An Oddball Number Of Facets

Today while on my way home from work stuck in the normal rush hour traffic (albeit an hour earlier than usual), I heard an odd commercial that struck me as both very strange and also very revealing. A local jeweler in town was seeking to distinguish its diamonds from those of its competitors by talking about oddball number of facets in other diamonds and other gimmicks, while saying that its diamonds had more shine (as if that was a technical quality) than the diamonds of its competitors, and though I am not in the market for diamonds in either situation or income, I was struck by the ferocity of the competition between different jewelers, especially because most people (myself definitely included) are not exactly prone to be able to tell the difference between one jeweler or another in terms of the worth of a diamond. I would assume, and I would like those with more experience in the matter to tell me otherwise if this impression is not true, that a ring (or other piece of jewelry) is mainly desirable because of how someone feels about wearing it or the person who gave it to them, and that the cash value of the jewelery is not the main concern.

It would appear as if advertising is most fierce between products that are similar in quality but whose makers and sellers are seeking to distinguish by other grounds. For example, there is a large amount of money spent on advertising beer (a product, it should be noted, that I do not use). Different beer companies will seek to distinguish themselves from other beers by pointing to lower calories than competitors, being stored at cooler temperatures, different levels of freshness (between American beers and foreign competitors being shipped over from Europe), or will point to their humble family origins to disguise their massive profits, or seek to point to their social responsibility if they are small niche microbrews. As someone who is not a beer drinker, I cannot distinguish between a pale ale or an India pale ale, although a true beer connoisseur would be able to tell the difference, I suppose.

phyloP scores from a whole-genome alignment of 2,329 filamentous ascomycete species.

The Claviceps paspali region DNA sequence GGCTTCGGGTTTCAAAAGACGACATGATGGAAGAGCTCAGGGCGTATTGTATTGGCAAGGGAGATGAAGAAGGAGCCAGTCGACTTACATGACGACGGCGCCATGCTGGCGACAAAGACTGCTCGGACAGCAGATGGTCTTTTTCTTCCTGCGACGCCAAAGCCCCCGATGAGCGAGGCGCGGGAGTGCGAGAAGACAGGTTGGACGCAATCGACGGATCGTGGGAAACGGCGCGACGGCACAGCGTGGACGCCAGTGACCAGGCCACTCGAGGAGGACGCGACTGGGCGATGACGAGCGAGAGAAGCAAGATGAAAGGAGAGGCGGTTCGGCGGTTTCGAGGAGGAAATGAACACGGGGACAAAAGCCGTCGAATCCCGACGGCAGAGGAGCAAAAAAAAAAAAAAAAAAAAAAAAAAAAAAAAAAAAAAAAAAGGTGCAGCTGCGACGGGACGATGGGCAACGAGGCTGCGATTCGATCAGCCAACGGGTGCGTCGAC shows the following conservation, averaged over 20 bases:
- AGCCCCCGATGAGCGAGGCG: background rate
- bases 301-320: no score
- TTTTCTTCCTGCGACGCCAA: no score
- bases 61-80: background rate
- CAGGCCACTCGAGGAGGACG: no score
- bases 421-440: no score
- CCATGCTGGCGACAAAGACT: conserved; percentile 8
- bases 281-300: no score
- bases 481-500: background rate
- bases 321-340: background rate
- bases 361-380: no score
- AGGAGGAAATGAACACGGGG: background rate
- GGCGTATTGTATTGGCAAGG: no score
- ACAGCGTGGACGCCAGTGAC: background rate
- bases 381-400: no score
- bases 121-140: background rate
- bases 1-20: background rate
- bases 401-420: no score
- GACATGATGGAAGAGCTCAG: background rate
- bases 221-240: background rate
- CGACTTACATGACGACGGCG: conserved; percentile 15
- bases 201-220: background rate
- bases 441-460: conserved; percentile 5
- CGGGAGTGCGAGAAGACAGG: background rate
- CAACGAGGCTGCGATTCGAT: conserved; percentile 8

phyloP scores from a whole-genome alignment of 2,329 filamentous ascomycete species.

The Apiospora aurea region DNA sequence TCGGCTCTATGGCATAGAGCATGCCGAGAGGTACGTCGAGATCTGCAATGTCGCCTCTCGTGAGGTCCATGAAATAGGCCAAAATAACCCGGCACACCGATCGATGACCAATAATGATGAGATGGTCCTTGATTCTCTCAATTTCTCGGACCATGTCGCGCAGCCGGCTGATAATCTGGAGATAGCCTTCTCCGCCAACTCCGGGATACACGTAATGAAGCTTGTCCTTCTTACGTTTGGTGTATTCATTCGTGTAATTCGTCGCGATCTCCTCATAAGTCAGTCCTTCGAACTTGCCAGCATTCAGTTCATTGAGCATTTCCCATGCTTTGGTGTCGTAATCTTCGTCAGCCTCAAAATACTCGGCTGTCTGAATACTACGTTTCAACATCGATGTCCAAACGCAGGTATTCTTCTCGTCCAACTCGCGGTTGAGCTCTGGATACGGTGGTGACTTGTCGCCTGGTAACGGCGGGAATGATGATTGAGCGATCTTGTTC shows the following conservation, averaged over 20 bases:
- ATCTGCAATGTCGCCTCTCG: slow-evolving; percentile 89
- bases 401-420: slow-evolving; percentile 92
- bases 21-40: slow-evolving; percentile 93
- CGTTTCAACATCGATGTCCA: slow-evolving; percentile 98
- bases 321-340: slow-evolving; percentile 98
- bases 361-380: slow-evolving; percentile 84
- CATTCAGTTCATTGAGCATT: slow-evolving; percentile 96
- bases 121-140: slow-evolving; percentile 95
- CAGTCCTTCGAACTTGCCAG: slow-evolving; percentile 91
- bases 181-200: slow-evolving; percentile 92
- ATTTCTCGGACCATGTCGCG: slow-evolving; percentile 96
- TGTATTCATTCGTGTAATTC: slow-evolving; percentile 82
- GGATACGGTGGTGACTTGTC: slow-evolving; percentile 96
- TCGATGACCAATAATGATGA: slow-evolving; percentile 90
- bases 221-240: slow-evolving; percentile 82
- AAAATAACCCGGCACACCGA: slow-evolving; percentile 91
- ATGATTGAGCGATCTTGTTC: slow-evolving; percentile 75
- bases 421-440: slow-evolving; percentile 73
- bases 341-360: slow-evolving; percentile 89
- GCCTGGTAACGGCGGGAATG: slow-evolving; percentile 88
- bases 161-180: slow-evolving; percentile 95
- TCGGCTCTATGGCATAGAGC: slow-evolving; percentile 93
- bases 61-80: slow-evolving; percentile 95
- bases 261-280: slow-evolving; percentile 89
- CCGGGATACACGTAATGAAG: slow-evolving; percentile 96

We see the same sort of ferocity in advertising and marketing over small decisions in a wide variety of fields. Whether we are talking about the difference between one type of boy band or another (for example, comparing the career arc of the Jonas Brothers and Hanson, or Backstreet Boys and ‘N Sync if you are a music fan of a particular generation), or between one type of nerdy fandom and other (this is especially true among different types or series of anime, for example, which have passionate fans and detractors but which appear to be largely indistinguishable to most people). I do my best to be sympathetic to those who are worked up easily over such matters, but as someone who has few loyalties in life I defend particularly fiercely (but those few are fairly easily recognizable for most readers of my blog), it is hard for me to understand how tiny and miniscule differences can provoke such ferocious responses from those who would be seen by others as nearly identical.

Perhaps it ought not to surprise me, though, given the way that my own ferocious boundary-enforcing conflicts have been over those loyalties I do have. Surely the differences between me and those whom I have passionately debated with are real (even if others would, probably rightly, see them as minor differences in light of the major commonalities that exist). Unfortunately, it is hard to see the similarities when there are strong differences, especially if politics and position appear to be at stake. Although I would consider myself a fairly gracious and patient and merciful sort of person, there are many people I know (and even more that I know of) that would never place themselves or their minor differences with me on such questions as interpretations and politics in a place that would depend upon my fair and merciful judgment. Nor would I feel safe putting myself in a position of having to depend on their graciousness, given my own lack of trust in turn to them.